Remember meForgot password?
    Log in with Twitter

article imageInvestors urge fast-food giants to root out climate risks

By Karen Graham     Feb 1, 2019 in Environment
More than 80 investors with $6.4 trillion (£5trn) in assets under management have told six of the world’s largest fast-food companies to urgently tackle climate and water risks in their supply chains.
The owners of Domino’s Pizza, McDonald’s, Burger King, Chipotle Mexican Grill, Wendy’s, KFC and Pizza Hut have been sent letters by a coalition of global investors - members of Farm Animal Investment Risk and Return (FAIRR), asking that they set and monitor targets for greenhouse gas (GHG) emissions and freshwater impacts.
The big concern is with the supply chain of the fast-food companies, specifically, the animal agriculture industry. It has long been criticized as being the one sector with the highest GHG emissions without a low-carbon plan, reports The Guardian.
"Fast-food giants deliver speedy meals, but they have been super slow in responding to their out-sized environmental footprints," said Mindy Lubber, head of Ceres, which lobbies for greener business practices and is backing the initiative.
Climate change and the impacts of a warming world have caused investors to take a closer look at companies - judging them according to ethical, sustainable and governance criteria - all important in judging a company's performance. The fast-food companies censured for not mitigating their environmental impacts account for over 120,000 restaurants worldwide.
Not only do cattle pass massive quantities of planet-warming methane  but huge swathes of carbon-abs...
Not only do cattle pass massive quantities of planet-warming methane, but huge swathes of carbon-absorbing forests –- mostly in Brazil -– are cut down every year to make room for them
“If we are to meet the global climate ambitions set by the Paris agreement, and ensure the availability and sustainable management of global water resources, then global fast good brands need to take concrete action to manage supply-chain emissions and water impacts,” said Heike Cosse, from Aegon Asset Management.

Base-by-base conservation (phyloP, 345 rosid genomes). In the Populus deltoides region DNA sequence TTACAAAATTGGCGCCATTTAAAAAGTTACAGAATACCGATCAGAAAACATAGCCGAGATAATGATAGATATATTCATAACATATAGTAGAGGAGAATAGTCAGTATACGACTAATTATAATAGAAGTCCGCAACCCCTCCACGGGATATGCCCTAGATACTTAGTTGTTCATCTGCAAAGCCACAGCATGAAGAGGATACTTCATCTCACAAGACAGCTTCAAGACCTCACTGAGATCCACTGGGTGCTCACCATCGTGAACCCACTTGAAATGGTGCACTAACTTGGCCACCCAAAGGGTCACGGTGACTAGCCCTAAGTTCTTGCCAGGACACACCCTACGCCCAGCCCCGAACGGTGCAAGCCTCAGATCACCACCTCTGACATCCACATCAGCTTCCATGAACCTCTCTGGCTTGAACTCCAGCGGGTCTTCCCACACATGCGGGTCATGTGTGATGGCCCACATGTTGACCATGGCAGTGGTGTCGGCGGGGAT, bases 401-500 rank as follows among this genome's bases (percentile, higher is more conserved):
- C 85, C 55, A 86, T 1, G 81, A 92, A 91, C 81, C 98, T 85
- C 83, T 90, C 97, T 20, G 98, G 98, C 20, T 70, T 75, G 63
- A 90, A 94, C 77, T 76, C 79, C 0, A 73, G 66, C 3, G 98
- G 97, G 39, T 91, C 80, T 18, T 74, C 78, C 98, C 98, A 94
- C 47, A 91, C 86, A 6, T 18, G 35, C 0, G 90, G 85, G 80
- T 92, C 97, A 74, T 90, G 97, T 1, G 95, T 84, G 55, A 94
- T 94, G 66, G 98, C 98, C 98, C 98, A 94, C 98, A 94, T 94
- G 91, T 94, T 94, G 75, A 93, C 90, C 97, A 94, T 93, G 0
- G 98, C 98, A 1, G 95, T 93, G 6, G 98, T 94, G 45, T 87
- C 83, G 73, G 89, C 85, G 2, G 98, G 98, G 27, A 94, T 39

“The takeaway from investors is that those firms that fail to meet this challenge face regulatory and reputational risks that put their long-term financial sustainability under threat.”
Livestock farming's impact on the environment
Livestock farming is one of the leading causes of deforestation and water pollution, responsible for 14.5 percent of global greenhouse gas emissions - methane, nitrous oxide, and carbon dioxide. Today, it is estimated that the global demand for beef will increase by 95 percent by 2050, and this could have disastrous consequences for the planet.
Around the world, livestock farming uses 83 percent of all agricultural land, despite providing only 18 percent of the world's caloric intake. In the U.S., the majority of large meat processing plants that pollute streams and rivers face few consequences, due to a rollback of environmental protections initiated by President Obama.
At least two-thirds of the world's publicly listed meat and livestock companies, including Canada's BMO Global Asset Management and Britain's Aviva Investors, do not have targets for reducing their GHG emissions, says FAIRR. In Europe, the population eats five times the recommended amount of red meat, poultry and dairy products, according to Fairr.
"Investors who have signed on believing these risks threaten the long term viability of the quick service restaurant sector," said Aarti Ramachandran, London-based FAIRR's head of research, reports The Thomas Reuters Foundation.
Cattle and herds of other farm animals are high on the list of methane emitters.
Cattle and herds of other farm animals are high on the list of methane emitters.
“Every day around 84 million adults consume fast food in the US alone, but the inconvenient truth of convenience food is that the environmental impacts of the sector’s meat and dairy products have hit unsustainable levels,” said Jeremy Coller, founder of Fairr and chief investment officer of Coller Capital.
“To put this in perspective, if cows were a country, it would be the world’s third largest emitter of greenhouse gases.” He added: “Other high-emitting industries, such as cars or oil and gas, are beginning to set clear yet ambitious climate targets, making animal agriculture one of the world’s highest-emitting sectors without a low-carbon plan.”
The group of investors has also urged companies to take a look at the recommendations of the Task Force on Climate-related Financial Disclosures (TCFD) in setting up their climate action plans. TCFD provides a framework for companies to develop more effective climate-related financial disclosures through their existing reporting processes.
More about fast food companies, Investors, climate risks, Greenhouse gas emissions, water risks
Latest News
Top News